October 26, 2016

Deadly Salmonella Cucumber Outbreak Grows to 671 Sick

The Salmonella Poona outbreak linked to cucumbers imported by Andrew & Williamson Fresh Produce has grown to include 671 people sick in 34 states. Three people have died from their infections, and 131 people have been hospitalized.

Alabama was added to the list of states with ill persons. This is an increase of 113 cases since the last update on September 22, 2015. Now, 51% of ill persons are children younger than the age of 18.

Salmonella Poona Cucumber Outbreak 92915

The case count by state is: Alabama (1), Alaska (13), Arizona (112), Arkansas (9), California (164), Colorado (17), Hawaii (1), Idaho (22), Illinois (8), Indiana (2), Iowa (5), Kansas (2), Kentucky (1), Louisiana (5), Minnesota (34), Missouri (10), Montana (14), Nebraska (5), Nevada (13), New Mexico (30), New York (5), North Dakota (3), Ohio (2), Oklahoma (12), Oregon (19), Pennsylvania (2), South Carolina (9), South Dakota (1), Texas (33), Utah (51), Virginia (1), Washington (21), Wisconsin (38), and Wyoming (6). The three people who died lived in Arizona, California, and Texas.

Ryan Osterholm

Attorney Ryan Osterholm is representing those sickened by recalled cucumbers. Call him at 1-888-377-8900.

Among those who gave information, illnesses began on dates ranging from July 3, 2015 to September 21, 2015. Ill persons range in age from less than 1 year to 99, with a median age of 17. Among 459 people who gave information about their conditions, 131, or 29%, reported being hospitalized. That is larger than the usual Salmonella infection hospitalization rate of 20%.

Illnesses are still being reported almost a month after the initial recall issued by Andrew & Williamson. Cucumbers have a shelf life of up to 14 days, so people may have eaten them after September 4, 2015 and then gotten sick. With the delay in lab tests and reporting, there may still be more illnesses reported in the coming weeks.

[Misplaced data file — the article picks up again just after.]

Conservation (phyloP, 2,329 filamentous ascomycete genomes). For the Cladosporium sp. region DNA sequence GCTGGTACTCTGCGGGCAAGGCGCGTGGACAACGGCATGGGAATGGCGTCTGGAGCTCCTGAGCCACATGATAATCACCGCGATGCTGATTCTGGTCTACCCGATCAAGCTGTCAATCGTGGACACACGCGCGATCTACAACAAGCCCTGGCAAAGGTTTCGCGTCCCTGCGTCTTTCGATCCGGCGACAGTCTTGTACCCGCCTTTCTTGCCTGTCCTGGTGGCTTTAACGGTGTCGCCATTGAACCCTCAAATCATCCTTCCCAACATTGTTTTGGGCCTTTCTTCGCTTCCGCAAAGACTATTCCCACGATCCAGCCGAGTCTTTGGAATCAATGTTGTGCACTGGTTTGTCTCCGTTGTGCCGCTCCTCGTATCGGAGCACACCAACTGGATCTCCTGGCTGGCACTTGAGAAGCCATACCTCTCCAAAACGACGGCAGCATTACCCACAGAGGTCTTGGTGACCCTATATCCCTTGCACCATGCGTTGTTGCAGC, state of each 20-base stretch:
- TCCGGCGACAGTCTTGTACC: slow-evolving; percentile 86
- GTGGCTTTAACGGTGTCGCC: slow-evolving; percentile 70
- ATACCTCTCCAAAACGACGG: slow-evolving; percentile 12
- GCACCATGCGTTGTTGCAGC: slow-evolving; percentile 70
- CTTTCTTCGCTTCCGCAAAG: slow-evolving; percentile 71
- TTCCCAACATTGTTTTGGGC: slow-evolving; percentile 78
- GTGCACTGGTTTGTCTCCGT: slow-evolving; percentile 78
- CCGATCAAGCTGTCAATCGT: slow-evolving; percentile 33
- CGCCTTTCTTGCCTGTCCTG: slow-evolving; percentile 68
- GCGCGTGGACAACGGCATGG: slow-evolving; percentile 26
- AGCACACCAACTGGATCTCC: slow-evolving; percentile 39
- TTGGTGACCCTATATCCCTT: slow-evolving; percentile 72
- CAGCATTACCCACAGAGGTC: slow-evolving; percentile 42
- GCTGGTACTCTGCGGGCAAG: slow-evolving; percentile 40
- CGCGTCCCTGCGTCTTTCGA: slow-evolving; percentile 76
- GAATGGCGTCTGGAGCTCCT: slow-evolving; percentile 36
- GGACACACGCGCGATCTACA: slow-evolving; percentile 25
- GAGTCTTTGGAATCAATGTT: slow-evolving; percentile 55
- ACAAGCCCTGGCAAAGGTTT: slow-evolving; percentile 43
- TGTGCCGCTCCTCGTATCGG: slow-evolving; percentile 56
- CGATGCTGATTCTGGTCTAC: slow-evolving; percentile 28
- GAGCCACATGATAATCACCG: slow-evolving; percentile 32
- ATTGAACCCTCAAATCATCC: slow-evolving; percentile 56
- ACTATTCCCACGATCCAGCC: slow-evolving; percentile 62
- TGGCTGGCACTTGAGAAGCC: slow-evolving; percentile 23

Epidemiologic, laboratory, and traceback investigations have identified cucumbers imported from Baja, Mexico as the likely source of this outbreak. Andrew & Williamson recalled all cucumbers sold under the “Limited Edition” brand name from August 1, 2015 through September 3, 2015. On September 11, 2015, Custom Produce Sales voluntarily recalled all cucumbers sold under the Fat Boy label starting August 1, 2015.

We know that the cucumbers were distributed in the states of Alaska, Arizona, Arkansas, California, Colorado, Florida, Idaho, Illinois, Iowa, Kansas, Kentucky, Louisiana, Minnesota, Mississippi, Montana, Nevada, New Jersey, New Mexico, North Dakota, Oklahoma, Oregon, South Carolina, Texas, and Utah. They may have been distributed to other states as well. A recall distribution list has not been published.

We do know that the cucumbers were sold at Red Lobster restaurants in Minnesota; an outbreak there has sickened at least 10 people. We also know that the cucumbers were sold at some Walmart, WinCo, Savemart, Ralphs, and Food 4 Less stores. Restaurants that may have sold the recalled cucumbers include In-N-Out Burger, Capital Grille, and Olive Garden.

The recalled cucumbers are the “slicer” or “American” type that are dark green with large seeds. The length is 7 to 10 inches and the diameter is about 2″. They are usually sold in a bulk display without any individual markings, codes, or plastic wrapping. If you aren’t sure if you purchased any of these cucumbers, ask your retailer.

The symptoms of a Salmonella infection include abdominal cramps, nausea, diarrhea that may be bloody, fever, chills, muscle aches, and headache. These symptoms usually appear six hours to three days after exposure. If you have eaten cucumbers and experienced these symptoms, see your doctor. The long term consequences of this infection can include reactive arthritis, heart problems, high blood pressure, and irritable bowel syndrome.

Bad Bug Law Team

If you or a loved one has been sickened with a Salmonella infection after eating cucumbers, call our experienced lawyers for help.



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